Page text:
The USB processor chip only "reads" the position of the "Rsrv A"/"Rsrv B" rear-panel switch upon start-up. As the processor is powered by the USB connection, it is critically important to disconnect and then reconnect the USB cable after changing the position of the rear-panel switch. This will "re-boot" the USB processor and it will then "read" the new position of the switch.

Computer and Operating System Requirements

The requirements for proper operation at the high speeds of Class Two Audio are rather more stringent than for standard (96 kHz and below). These will be detailed on separate pages for Apple and Windows machines.

USB Cable Requirements

The USB cable connecting your computer and D/A converter is one of the most critical components of a Class Two Audio system. Most of the time that we experience reports of problems, it is simply the cable that is at fault.

The USB 2.0 specification lists a maximum cable length of 5 meters (~15 feet). This is marginal with the best of cables, and many "audiophile grade" cables will run into problems even with far shorter lengths. There have been many credible reports of improved sound quality with some cables, but these have almost all been in systems using Class One Audio, with a maximum data rate of 12 MHz. When the data rate is boosted by a factor of 40x to 480 MHz, there are very few "audiophile" cable companies that have the tools and experience to ensure good results.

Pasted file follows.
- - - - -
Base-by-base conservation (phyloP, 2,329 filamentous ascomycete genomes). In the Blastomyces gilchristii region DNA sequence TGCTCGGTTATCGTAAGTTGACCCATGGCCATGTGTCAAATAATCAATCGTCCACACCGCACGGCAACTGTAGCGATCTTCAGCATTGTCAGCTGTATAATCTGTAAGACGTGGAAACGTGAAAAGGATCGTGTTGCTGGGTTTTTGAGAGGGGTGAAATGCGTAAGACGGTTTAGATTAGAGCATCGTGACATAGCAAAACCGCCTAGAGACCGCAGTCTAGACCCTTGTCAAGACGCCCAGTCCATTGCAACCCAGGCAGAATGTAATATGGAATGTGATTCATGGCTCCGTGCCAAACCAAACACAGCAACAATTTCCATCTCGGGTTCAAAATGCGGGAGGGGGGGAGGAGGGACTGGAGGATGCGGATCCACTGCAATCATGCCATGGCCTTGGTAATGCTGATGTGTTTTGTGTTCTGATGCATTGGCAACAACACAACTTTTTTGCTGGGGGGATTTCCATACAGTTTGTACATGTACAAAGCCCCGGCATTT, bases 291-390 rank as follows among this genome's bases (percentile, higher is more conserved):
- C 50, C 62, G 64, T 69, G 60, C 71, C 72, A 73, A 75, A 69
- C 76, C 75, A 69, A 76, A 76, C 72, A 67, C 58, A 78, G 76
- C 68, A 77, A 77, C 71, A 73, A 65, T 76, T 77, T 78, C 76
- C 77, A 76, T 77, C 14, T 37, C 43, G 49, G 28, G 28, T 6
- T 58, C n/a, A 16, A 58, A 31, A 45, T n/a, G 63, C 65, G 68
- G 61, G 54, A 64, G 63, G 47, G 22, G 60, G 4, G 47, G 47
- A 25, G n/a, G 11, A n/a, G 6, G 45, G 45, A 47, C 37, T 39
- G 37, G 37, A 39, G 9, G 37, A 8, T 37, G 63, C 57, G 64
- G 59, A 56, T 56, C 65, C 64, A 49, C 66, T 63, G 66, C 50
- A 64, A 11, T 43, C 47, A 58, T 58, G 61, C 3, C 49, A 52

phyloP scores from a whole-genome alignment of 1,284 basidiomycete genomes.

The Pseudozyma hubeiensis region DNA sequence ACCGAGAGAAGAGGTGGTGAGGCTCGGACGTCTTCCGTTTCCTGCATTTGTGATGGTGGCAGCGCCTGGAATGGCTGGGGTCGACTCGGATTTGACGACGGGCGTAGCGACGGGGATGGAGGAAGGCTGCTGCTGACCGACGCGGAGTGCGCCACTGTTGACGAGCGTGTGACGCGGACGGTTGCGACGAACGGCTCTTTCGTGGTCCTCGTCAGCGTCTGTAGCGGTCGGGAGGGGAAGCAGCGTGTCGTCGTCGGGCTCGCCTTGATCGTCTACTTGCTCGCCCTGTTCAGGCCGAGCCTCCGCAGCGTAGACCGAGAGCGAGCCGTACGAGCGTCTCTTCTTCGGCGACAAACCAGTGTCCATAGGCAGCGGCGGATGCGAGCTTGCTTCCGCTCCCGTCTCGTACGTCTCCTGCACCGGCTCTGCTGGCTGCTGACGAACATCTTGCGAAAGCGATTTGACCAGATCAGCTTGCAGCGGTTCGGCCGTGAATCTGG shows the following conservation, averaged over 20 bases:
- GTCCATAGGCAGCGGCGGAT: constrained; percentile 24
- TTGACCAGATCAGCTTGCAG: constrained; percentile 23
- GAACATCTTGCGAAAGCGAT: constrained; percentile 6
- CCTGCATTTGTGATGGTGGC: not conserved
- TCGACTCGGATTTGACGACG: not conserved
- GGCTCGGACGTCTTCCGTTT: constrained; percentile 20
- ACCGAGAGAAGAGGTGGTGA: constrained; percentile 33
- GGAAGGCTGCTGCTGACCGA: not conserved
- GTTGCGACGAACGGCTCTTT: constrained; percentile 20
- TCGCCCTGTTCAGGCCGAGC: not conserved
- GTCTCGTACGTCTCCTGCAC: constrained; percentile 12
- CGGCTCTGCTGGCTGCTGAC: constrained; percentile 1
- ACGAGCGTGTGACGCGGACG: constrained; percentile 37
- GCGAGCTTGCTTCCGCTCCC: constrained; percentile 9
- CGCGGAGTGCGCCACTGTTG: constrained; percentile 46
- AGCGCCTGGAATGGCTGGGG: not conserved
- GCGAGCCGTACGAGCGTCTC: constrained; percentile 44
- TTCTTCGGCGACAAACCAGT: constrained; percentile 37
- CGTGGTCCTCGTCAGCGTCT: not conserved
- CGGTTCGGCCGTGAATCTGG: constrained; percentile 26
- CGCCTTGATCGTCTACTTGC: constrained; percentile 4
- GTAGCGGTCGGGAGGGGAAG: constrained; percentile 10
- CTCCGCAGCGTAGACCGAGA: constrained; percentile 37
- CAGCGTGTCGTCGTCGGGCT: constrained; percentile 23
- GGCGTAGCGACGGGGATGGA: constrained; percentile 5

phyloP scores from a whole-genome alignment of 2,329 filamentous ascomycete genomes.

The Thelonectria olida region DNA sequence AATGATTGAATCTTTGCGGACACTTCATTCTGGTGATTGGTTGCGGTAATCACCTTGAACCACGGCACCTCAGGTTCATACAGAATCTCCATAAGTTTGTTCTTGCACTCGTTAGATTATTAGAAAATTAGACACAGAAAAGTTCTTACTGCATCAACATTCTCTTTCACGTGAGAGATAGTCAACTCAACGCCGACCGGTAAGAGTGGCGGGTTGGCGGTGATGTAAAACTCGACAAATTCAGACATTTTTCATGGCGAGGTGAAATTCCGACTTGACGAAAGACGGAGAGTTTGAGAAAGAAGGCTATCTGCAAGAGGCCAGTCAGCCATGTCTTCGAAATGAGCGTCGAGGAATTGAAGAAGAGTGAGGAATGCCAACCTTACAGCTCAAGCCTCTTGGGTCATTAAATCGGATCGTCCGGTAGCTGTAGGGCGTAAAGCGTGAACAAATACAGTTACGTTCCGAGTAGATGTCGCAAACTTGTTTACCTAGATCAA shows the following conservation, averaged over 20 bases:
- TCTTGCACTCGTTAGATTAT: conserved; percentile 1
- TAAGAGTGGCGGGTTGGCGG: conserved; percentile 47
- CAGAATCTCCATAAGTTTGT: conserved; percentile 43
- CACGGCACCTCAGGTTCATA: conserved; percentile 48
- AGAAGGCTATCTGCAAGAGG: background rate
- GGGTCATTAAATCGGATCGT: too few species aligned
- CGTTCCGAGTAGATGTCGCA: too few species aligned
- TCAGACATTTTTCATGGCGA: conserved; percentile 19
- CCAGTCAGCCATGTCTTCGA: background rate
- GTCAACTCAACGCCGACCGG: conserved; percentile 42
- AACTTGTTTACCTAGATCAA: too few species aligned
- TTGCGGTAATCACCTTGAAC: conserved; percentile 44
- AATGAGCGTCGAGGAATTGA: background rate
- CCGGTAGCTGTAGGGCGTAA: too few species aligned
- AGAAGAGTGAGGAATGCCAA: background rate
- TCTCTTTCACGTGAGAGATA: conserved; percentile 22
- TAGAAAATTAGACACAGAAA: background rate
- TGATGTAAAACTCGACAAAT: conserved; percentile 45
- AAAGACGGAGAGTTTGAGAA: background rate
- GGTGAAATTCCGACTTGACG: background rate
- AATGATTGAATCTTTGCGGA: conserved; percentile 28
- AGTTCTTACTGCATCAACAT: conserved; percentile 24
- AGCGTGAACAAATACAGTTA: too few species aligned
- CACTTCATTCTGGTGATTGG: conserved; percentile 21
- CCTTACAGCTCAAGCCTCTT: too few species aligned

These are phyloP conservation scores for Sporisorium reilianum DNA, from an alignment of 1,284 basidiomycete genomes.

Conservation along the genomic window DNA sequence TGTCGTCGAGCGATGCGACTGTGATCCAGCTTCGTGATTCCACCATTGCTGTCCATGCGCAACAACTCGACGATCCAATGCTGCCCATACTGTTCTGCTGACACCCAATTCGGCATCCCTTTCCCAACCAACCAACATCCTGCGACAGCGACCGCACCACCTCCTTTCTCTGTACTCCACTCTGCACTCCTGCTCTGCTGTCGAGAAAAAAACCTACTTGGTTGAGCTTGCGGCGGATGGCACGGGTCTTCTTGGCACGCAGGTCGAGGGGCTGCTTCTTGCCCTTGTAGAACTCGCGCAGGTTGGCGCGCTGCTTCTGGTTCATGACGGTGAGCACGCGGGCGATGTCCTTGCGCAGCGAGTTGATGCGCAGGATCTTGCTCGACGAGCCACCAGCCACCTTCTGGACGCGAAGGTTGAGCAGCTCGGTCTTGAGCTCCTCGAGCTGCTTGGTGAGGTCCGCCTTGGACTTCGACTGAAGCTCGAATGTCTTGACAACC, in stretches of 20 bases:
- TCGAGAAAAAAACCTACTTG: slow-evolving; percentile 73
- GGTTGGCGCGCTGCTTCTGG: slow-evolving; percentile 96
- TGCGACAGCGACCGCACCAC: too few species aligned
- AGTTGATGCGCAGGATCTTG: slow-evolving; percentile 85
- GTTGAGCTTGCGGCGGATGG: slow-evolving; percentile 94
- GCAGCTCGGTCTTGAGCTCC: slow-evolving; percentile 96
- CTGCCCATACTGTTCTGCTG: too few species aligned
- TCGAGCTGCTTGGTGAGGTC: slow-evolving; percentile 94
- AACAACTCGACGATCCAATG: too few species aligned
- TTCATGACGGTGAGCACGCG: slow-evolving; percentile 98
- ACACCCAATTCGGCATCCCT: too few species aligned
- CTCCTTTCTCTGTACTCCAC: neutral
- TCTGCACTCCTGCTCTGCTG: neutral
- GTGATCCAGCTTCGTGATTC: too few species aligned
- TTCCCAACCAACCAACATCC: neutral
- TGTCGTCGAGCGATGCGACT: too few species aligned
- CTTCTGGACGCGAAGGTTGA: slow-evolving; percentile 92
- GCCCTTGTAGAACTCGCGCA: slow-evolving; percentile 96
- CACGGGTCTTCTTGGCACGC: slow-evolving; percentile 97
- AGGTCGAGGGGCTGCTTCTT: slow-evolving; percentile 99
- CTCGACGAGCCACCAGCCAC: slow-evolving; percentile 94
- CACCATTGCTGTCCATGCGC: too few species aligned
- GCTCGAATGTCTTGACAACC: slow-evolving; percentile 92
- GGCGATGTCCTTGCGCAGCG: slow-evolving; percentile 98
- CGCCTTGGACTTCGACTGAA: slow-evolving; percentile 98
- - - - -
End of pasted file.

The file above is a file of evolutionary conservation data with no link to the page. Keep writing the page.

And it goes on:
Regardless of the brand you are best off to use the shortest practicable cable, usually between 1 meter (3 feet) and 2 meters (6 feet) in length. If you need to go longer, be sure to test the actual make and model and length to ensure that it will work properly. Ayre includes an inexpensive USB cable with each unit that provides a good starting point, as it is known to work. The bottom line is to get the system working properly first. Then you can worry about fine-tuning for the best possible sound later.

USB Controller Requirements

The second most common cause of problems with Class Two Audio is the USB controller. This is an electronic circuit ("chip") inside your computer, driving the actual USB connector that is familiar to you. When USB 2.0 was first introduced, the controller chips were simply not finished products. We have had several instances of laptop computers (circa 2005-6) that nominally had USB 2.0 ports but would not work properly. Adding a newer external USB controller via the PC-Card port solved the problem. There is additional detail on this subject on the page for Windows machines.

Regardless of how new your computer (and USB controller) is, there is one cardinal rule —for Class Two Audio the Ayre USB D/A converter cannot share a USB controller with any other devices. Again, we will cover this in more detail in the individual pages for Apple and Windows machines.